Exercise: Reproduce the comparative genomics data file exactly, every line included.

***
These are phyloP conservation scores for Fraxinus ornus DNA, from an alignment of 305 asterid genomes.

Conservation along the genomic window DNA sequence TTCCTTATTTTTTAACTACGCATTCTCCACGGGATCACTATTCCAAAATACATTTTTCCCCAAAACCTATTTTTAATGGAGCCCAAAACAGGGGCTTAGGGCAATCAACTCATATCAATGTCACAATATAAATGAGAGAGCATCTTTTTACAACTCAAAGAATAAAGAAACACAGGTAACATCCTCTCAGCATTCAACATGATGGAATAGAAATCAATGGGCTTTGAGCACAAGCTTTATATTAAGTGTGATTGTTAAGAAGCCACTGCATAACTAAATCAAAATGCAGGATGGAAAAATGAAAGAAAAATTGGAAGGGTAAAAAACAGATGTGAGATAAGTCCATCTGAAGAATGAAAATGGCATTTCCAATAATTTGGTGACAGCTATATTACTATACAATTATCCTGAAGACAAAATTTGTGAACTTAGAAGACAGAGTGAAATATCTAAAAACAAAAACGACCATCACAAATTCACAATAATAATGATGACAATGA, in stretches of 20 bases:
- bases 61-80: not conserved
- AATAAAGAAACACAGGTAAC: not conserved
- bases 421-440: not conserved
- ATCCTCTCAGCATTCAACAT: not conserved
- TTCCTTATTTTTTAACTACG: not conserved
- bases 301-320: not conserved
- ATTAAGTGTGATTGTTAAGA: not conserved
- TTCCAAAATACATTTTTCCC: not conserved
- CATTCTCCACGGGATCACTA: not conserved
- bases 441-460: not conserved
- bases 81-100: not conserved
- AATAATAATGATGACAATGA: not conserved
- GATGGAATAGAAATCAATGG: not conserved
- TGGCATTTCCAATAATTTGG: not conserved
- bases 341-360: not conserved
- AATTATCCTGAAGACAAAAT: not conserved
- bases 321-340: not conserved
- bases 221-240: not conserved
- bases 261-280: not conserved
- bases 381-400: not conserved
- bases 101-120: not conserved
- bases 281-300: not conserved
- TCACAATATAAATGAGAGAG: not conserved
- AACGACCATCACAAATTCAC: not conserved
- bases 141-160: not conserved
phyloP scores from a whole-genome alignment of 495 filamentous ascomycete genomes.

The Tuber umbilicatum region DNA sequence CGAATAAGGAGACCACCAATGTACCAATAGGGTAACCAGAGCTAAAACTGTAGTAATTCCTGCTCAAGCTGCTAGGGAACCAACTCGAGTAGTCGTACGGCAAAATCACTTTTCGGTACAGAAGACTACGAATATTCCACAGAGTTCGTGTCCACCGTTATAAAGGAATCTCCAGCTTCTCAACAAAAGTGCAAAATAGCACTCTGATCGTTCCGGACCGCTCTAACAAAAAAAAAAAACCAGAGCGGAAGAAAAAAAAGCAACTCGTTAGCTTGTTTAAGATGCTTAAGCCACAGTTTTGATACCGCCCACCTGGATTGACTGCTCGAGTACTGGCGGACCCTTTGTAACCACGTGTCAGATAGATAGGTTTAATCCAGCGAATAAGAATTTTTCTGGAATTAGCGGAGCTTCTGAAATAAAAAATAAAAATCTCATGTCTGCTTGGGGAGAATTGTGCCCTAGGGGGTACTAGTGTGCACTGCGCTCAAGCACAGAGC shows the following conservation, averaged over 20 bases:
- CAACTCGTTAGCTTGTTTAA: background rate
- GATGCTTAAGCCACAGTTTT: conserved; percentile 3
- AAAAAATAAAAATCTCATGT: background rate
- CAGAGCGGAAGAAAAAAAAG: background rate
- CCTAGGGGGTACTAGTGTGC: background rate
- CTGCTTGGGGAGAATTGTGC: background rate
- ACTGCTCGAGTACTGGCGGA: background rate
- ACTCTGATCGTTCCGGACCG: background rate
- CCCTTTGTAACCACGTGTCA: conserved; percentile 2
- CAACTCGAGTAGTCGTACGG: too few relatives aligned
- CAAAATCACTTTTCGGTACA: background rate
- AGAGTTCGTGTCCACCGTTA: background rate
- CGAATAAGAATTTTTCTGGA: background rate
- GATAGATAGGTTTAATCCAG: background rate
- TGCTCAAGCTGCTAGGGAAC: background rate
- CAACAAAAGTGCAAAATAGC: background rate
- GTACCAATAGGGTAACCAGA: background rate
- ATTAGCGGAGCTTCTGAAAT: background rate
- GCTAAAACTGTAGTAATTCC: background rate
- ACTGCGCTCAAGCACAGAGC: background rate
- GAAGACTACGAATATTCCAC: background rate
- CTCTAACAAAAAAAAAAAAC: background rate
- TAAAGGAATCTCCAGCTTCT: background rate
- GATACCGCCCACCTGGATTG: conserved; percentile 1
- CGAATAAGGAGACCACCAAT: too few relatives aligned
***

These are phyloP conservation scores for Fraxinus ornus DNA, from an alignment of 305 asterid genomes.

Conservation along the genomic window DNA sequence TTCCTTATTTTTTAACTACGCATTCTCCACGGGATCACTATTCCAAAATACATTTTTCCCCAAAACCTATTTTTAATGGAGCCCAAAACAGGGGCTTAGGGCAATCAACTCATATCAATGTCACAATATAAATGAGAGAGCATCTTTTTACAACTCAAAGAATAAAGAAACACAGGTAACATCCTCTCAGCATTCAACATGATGGAATAGAAATCAATGGGCTTTGAGCACAAGCTTTATATTAAGTGTGATTGTTAAGAAGCCACTGCATAACTAAATCAAAATGCAGGATGGAAAAATGAAAGAAAAATTGGAAGGGTAAAAAACAGATGTGAGATAAGTCCATCTGAAGAATGAAAATGGCATTTCCAATAATTTGGTGACAGCTATATTACTATACAATTATCCTGAAGACAAAATTTGTGAACTTAGAAGACAGAGTGAAATATCTAAAAACAAAAACGACCATCACAAATTCACAATAATAATGATGACAATGA, in stretches of 20 bases:
- bases 61-80: not conserved
- AATAAAGAAACACAGGTAAC: not conserved
- bases 421-440: not conserved
- ATCCTCTCAGCATTCAACAT: not conserved
- TTCCTTATTTTTTAACTACG: not conserved
- bases 301-320: not conserved
- ATTAAGTGTGATTGTTAAGA: not conserved
- TTCCAAAATACATTTTTCCC: not conserved
- CATTCTCCACGGGATCACTA: not conserved
- bases 441-460: not conserved
- bases 81-100: not conserved
- AATAATAATGATGACAATGA: not conserved
- GATGGAATAGAAATCAATGG: not conserved
- TGGCATTTCCAATAATTTGG: not conserved
- bases 341-360: not conserved
- AATTATCCTGAAGACAAAAT: not conserved
- bases 321-340: not conserved
- bases 221-240: not conserved
- bases 261-280: not conserved
- bases 381-400: not conserved
- bases 101-120: not conserved
- bases 281-300: not conserved
- TCACAATATAAATGAGAGAG: not conserved
- AACGACCATCACAAATTCAC: not conserved
- bases 141-160: not conserved
phyloP scores from a whole-genome alignment of 495 filamentous ascomycete genomes.

The Tuber umbilicatum region DNA sequence CGAATAAGGAGACCACCAATGTACCAATAGGGTAACCAGAGCTAAAACTGTAGTAATTCCTGCTCAAGCTGCTAGGGAACCAACTCGAGTAGTCGTACGGCAAAATCACTTTTCGGTACAGAAGACTACGAATATTCCACAGAGTTCGTGTCCACCGTTATAAAGGAATCTCCAGCTTCTCAACAAAAGTGCAAAATAGCACTCTGATCGTTCCGGACCGCTCTAACAAAAAAAAAAAACCAGAGCGGAAGAAAAAAAAGCAACTCGTTAGCTTGTTTAAGATGCTTAAGCCACAGTTTTGATACCGCCCACCTGGATTGACTGCTCGAGTACTGGCGGACCCTTTGTAACCACGTGTCAGATAGATAGGTTTAATCCAGCGAATAAGAATTTTTCTGGAATTAGCGGAGCTTCTGAAATAAAAAATAAAAATCTCATGTCTGCTTGGGGAGAATTGTGCCCTAGGGGGTACTAGTGTGCACTGCGCTCAAGCACAGAGC shows the following conservation, averaged over 20 bases:
- CAACTCGTTAGCTTGTTTAA: background rate
- GATGCTTAAGCCACAGTTTT: conserved; percentile 3
- AAAAAATAAAAATCTCATGT: background rate
- CAGAGCGGAAGAAAAAAAAG: background rate
- CCTAGGGGGTACTAGTGTGC: background rate
- CTGCTTGGGGAGAATTGTGC: background rate
- ACTGCTCGAGTACTGGCGGA: background rate
- ACTCTGATCGTTCCGGACCG: background rate
- CCCTTTGTAACCACGTGTCA: conserved; percentile 2
- CAACTCGAGTAGTCGTACGG: too few relatives aligned
- CAAAATCACTTTTCGGTACA: background rate
- AGAGTTCGTGTCCACCGTTA: background rate
- CGAATAAGAATTTTTCTGGA: background rate
- GATAGATAGGTTTAATCCAG: background rate
- TGCTCAAGCTGCTAGGGAAC: background rate
- CAACAAAAGTGCAAAATAGC: background rate
- GTACCAATAGGGTAACCAGA: background rate
- ATTAGCGGAGCTTCTGAAAT: background rate
- GCTAAAACTGTAGTAATTCC: background rate
- ACTGCGCTCAAGCACAGAGC: background rate
- GAAGACTACGAATATTCCAC: background rate
- CTCTAACAAAAAAAAAAAAC: background rate
- TAAAGGAATCTCCAGCTTCT: background rate
- GATACCGCCCACCTGGATTG: conserved; percentile 1
- CGAATAAGGAGACCACCAAT: too few relatives aligned